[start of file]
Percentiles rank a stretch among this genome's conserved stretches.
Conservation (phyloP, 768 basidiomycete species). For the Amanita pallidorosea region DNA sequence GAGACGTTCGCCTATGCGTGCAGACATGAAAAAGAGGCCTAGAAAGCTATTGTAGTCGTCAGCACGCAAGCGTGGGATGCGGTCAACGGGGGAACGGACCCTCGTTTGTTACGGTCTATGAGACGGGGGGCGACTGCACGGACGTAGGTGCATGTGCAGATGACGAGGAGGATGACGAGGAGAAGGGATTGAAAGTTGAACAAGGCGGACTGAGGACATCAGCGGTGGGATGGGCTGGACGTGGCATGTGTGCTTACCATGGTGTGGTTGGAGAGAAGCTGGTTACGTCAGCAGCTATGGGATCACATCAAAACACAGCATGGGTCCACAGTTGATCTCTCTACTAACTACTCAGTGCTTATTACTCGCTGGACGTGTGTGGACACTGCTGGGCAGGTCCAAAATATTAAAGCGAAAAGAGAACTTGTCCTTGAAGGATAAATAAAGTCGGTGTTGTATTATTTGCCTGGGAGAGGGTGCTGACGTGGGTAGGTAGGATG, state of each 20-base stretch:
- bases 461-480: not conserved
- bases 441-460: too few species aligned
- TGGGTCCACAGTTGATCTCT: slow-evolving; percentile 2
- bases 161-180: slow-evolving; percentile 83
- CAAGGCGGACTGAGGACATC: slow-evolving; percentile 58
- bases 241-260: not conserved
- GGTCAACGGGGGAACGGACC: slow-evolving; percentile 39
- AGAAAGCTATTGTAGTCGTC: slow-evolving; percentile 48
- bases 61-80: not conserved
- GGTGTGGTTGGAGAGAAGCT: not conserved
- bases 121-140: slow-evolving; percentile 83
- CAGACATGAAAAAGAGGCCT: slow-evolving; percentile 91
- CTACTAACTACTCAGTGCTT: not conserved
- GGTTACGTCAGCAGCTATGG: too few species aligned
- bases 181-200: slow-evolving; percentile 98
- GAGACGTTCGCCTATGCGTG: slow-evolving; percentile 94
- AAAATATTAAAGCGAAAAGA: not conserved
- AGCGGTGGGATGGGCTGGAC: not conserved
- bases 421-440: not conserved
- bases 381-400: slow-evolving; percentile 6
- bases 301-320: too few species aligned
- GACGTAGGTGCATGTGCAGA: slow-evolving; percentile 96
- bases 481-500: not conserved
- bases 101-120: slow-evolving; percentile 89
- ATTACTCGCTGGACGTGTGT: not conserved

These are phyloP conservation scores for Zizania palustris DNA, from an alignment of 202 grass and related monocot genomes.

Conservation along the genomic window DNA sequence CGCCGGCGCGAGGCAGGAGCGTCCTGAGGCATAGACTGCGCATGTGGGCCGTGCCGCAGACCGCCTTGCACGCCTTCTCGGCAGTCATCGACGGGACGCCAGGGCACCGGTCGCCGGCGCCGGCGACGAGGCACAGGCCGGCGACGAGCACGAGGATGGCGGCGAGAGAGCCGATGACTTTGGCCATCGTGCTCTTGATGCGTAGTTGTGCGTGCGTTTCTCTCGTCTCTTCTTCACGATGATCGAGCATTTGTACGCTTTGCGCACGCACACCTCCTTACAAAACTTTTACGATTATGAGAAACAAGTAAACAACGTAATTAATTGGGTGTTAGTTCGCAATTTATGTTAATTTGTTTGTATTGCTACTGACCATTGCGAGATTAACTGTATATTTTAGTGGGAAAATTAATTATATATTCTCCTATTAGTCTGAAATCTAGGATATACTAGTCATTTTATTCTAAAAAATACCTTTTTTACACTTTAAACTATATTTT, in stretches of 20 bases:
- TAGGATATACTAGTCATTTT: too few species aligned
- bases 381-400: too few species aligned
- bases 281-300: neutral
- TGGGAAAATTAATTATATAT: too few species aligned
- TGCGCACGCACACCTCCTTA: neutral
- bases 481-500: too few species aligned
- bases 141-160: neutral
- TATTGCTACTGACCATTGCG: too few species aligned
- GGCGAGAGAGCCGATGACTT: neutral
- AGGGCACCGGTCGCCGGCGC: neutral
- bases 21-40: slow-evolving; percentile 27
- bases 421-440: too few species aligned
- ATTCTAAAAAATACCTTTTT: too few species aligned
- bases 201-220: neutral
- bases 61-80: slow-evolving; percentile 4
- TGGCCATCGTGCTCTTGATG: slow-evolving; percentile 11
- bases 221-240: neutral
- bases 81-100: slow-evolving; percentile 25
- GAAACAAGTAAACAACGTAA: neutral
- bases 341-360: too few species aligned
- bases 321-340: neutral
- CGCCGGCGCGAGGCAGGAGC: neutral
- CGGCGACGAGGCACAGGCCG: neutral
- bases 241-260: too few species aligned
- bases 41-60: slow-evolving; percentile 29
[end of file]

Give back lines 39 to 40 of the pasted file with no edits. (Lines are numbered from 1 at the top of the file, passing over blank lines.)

- AGGGCACCGGTCGCCGGCGC: neutral
- bases 21-40: slow-evolving; percentile 27